The lack of immunogenicity of most malaria antigens and the complex immune responses required for achieving protective immunity against this infectious disease have traditionally hampered the development of an efficient human malaria vaccine. The current boom in development of recombinant viral vectors and their use in prime-boost protocols that result in enhanced immune outcomes have increased the number of malaria vaccine candidates that access pre-clinical and clinical trials. In the frontline, adenoviruses and poxviruses seem to be giving the best immunization results in experimental animals and their mutual combination, or their combination with recombinant proteins (formulated in adjuvants and given in sequence or being given as protein/virus admixtures), has been shown to reach unprecedented levels of anti-malaria immunity that predictably will be somehow reproduced in the human setting. However, all this optimism was previously seen in the malaria vaccine development field without many real applicable results to date. We describe here the current state-of-the-art in the field of recombinant adenovirus research for malaria vaccine development, in particular referring to their use in combination with other immunogens in heterologous prime-boost protocols, while trying to simultaneously show our contributions and point of view on this subject.


Subject(s)
Animals , Humans , Adenoviridae , Antibodies, Protozoan/immunology , Antigens, Protozoan/immunology , Genetic Vectors , Malaria Vaccines/immunology , Malaria , Vaccines, DNA/immunology , Adenoviridae/immunology , Plasmodium falciparum/immunology , Protozoan Proteins/immunology , T-Lymphocytes/immunology , Vaccines, Subunit/immunology
11.
Braz. j. med. biol. res ; 44(5): 421-427, May 2011. ilus
Article in English | LILACS | ID: lil-586516

ABSTRACT

Anti-cancer DNA vaccines have attracted growing interest as a simple and non-invasive method for both the treatment and prevention of tumors induced by human papillomaviruses. Nonetheless, the low immunogenicity of parenterally administered vaccines, particularly regarding the activation of cytotoxic CD8+ T cell responses, suggests that further improvements in both vaccine composition and administration routes are still required. In the present study, we report the immune responses and anti-tumor effects of a DNA vaccine (pgD-E7E6E5) expressing three proteins (E7, E6, and E5) of the human papillomavirus type 16 genetically fused to the glycoprotein D of the human herpes simplex virus type 1, which was administered to mice by the intradermal (id) route using a gene gun. A single id dose of pgD-E7E6E5 (2 µg/dose) induced a strong activation of E7-specific interferon-γ (INF-γ)-producing CD8+ T cells and full prophylactic anti-tumor effects in the vaccinated mice. Three vaccine doses inhibited tumor growth in 70 percent of the mice with established tumors. In addition, a single vaccine dose consisting of the co-administration of pgD-E7E6E5 and the vector encoding interleukin-12 or granulocyte-macrophage colony-stimulating factor further enhanced the therapeutic anti-tumor effects and conferred protection to 60 and 50 percent of the vaccinated mice, respectively. In conclusion, id administration of pgD-E7E6E5 significantly enhanced the immunogenicity and anti-tumor effects of the DNA vaccine, representing a promising administration route for future clinical trials.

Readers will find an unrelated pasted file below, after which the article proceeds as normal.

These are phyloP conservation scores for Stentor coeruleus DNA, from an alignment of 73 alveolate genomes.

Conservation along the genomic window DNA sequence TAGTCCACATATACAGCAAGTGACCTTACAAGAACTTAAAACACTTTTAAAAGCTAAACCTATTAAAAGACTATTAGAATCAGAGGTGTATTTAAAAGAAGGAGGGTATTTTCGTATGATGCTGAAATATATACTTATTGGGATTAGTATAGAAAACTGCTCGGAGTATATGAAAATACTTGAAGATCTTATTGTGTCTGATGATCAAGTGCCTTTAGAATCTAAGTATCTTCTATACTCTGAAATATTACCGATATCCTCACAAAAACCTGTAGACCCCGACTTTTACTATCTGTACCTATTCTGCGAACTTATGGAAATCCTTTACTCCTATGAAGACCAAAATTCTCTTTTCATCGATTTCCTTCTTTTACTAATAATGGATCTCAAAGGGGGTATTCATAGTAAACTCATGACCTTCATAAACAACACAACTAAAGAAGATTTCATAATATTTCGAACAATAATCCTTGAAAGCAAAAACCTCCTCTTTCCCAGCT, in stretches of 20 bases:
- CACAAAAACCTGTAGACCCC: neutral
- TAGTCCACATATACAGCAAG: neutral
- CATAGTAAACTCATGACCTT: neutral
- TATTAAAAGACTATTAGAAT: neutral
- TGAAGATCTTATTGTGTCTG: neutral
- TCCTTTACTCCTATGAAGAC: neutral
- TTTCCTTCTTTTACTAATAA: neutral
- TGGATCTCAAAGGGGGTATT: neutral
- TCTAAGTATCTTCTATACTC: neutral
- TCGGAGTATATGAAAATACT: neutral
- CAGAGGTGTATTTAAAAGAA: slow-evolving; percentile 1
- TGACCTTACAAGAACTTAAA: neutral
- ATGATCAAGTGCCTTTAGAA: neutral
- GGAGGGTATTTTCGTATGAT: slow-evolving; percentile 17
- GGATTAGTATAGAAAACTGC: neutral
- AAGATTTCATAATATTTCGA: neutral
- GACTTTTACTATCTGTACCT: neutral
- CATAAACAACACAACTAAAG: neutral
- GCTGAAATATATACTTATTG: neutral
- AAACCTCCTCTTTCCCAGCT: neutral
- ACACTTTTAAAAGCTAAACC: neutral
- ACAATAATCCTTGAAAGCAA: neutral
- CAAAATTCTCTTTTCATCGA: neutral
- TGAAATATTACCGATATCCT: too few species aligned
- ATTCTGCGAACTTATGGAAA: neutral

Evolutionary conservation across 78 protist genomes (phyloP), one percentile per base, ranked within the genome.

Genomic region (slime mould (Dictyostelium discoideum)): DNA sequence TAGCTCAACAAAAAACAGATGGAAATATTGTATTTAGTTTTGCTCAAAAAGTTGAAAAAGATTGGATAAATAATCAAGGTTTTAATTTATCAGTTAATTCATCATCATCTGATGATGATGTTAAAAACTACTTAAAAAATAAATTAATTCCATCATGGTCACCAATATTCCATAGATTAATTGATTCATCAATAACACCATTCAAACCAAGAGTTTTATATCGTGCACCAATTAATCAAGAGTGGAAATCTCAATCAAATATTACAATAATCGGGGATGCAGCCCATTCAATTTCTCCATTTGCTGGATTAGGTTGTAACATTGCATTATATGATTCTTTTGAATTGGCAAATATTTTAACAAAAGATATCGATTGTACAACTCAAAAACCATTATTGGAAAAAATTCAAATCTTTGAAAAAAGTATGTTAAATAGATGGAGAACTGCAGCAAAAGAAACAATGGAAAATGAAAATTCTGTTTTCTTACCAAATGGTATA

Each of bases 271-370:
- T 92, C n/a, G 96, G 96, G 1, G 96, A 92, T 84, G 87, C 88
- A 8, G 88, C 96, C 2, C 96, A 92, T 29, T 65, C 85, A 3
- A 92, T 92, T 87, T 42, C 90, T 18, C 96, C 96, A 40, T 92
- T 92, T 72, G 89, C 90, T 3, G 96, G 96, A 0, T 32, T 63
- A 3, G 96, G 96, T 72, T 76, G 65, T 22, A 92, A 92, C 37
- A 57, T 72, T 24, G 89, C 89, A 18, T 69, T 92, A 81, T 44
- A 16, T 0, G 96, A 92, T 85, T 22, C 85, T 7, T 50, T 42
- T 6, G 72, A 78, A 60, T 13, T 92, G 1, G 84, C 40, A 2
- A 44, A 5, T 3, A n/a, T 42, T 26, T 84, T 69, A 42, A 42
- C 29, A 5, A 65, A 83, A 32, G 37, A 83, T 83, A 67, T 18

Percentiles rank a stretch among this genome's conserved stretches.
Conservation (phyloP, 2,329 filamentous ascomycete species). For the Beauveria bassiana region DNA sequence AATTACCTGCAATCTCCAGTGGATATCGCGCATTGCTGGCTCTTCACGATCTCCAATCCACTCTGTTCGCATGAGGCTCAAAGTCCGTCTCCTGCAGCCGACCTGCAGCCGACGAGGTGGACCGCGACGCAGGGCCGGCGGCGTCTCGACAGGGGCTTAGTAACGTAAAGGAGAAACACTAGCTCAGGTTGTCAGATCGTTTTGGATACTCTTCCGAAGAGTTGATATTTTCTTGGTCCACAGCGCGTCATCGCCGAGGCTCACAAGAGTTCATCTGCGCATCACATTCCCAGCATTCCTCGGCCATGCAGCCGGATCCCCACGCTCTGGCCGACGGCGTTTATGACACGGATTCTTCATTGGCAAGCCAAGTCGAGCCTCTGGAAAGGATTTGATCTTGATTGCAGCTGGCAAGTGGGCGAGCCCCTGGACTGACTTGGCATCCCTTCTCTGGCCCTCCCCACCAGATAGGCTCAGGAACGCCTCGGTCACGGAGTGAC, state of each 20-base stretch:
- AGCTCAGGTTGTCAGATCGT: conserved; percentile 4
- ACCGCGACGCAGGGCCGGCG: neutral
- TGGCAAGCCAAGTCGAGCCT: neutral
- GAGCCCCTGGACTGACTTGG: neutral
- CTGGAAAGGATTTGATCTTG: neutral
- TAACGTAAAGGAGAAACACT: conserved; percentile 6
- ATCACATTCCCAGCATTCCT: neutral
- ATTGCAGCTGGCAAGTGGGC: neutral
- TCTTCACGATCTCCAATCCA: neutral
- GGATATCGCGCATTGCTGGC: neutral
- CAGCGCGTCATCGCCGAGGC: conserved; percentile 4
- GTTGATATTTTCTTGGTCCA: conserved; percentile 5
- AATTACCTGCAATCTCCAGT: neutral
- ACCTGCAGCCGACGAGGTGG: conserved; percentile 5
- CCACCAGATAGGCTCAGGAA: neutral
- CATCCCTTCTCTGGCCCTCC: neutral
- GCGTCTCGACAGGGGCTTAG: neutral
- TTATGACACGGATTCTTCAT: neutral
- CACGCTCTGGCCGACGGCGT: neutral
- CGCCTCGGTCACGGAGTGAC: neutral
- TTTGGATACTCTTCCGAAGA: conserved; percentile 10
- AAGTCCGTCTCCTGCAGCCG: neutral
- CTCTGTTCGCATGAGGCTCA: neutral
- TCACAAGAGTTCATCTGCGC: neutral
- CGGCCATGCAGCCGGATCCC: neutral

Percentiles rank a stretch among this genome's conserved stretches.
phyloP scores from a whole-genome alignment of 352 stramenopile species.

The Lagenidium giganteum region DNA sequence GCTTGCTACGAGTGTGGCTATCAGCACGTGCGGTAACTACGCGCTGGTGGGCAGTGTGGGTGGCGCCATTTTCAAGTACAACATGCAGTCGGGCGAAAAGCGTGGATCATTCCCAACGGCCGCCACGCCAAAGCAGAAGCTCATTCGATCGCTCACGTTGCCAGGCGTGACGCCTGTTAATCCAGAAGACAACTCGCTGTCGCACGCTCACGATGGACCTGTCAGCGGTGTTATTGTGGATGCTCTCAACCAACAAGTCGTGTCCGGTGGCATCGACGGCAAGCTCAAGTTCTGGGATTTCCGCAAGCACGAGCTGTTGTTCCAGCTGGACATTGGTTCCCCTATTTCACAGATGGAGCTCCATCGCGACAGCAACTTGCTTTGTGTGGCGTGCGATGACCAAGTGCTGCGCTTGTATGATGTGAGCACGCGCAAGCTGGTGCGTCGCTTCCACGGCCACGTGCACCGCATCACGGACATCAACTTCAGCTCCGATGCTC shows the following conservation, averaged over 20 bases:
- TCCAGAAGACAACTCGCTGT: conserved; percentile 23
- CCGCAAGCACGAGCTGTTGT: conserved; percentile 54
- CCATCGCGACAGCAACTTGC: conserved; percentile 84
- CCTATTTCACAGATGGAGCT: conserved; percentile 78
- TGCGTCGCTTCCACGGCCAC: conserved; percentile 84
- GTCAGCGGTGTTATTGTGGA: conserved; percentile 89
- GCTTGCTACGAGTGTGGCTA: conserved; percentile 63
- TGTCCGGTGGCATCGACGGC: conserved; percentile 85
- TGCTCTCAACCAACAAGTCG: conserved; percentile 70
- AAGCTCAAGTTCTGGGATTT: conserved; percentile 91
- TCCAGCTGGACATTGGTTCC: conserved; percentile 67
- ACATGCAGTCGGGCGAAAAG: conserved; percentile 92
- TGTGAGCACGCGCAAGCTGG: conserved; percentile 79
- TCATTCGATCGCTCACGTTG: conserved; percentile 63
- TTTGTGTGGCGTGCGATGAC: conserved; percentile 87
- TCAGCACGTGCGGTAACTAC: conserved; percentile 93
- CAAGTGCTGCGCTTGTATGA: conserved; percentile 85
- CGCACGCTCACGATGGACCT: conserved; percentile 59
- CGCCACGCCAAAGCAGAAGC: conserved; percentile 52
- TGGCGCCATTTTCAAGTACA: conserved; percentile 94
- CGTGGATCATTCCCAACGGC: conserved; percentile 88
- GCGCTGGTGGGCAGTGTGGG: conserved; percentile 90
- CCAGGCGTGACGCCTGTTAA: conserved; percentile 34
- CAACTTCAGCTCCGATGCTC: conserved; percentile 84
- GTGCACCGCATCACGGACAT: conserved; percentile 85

Subject(s)
Animals , Female , Mice , Cancer Vaccines/administration & dosage , /immunology , Oncogene Proteins, Viral/immunology , Simplexvirus/immunology , Vaccines, DNA/administration & dosage , Viral Envelope Proteins/immunology , /immunology , Cancer Vaccines/genetics , Cancer Vaccines/immunology , /genetics , Injections, Intradermal , Neoplasms, Experimental/immunology , Neoplasms, Experimental/prevention & control , Oncogene Proteins, Viral/genetics , Simplexvirus/genetics , Vaccines, DNA/genetics , Vaccines, DNA/immunology , Viral Envelope Proteins/genetics
12.
Braz. j. med. biol. res ; 43(7): 645-650, July 2010. ilus, graf
Article in English | LILACS | ID: lil-550735

ABSTRACT

Leukotrienes are reported to be potent proinflammatory mediators that play a role in the development of several inflammatory diseases such as asthma, rheumatoid arthritis and periodontal disease. Leukotrienes have also been associated with protection against infectious diseases. However, the role of leukotrienes in Mycobacterium tuberculosis infection is not understood. To answer this question, we studied the role of leukotrienes in the protective immune response conferred by prime-boost heterologous immunization against tuberculosis. We immunized BALB/c mice (4-11/group) with subcutaneous BCG vaccine (1 x 10(5) M. bovis BCG) (prime) followed by intramuscular DNA-HSP65 vaccine (100 µg) (boost). During the 30 days following the challenge, the animals were treated by gavage daily with MK-886 (5 mg·kg-1·day-1) to inhibit leukotriene synthesis. We showed that MK-886-treated mice were more susceptible to M. tuberculosis infection by counting the number of M. tuberculosis colony-forming units in lungs. The histopathological analysis showed an impaired influx of leukocytes to the lungs of MK-886-treated mice after infection, confirming the involvement of leukotrienes in the protective immune response against experimental tuberculosis. However, prime-boost-immunized mice treated with MK-886 remained protected after challenge with M. tuberculosis, suggesting that leukotrienes are not required for the protective effect elicited by immunization. Protection against M. tuberculosis challenge achieved by prime-boost immunization in the absence of leukotrienes was accompanied by an increase in IL-17 production in the lungs of these animals, as measured by ELISA. Therefore, these data suggest that the production of IL-17 in MK-886-treated, immunized mice could contribute to the generation of a protective immune response after infection with M. tuberculosis.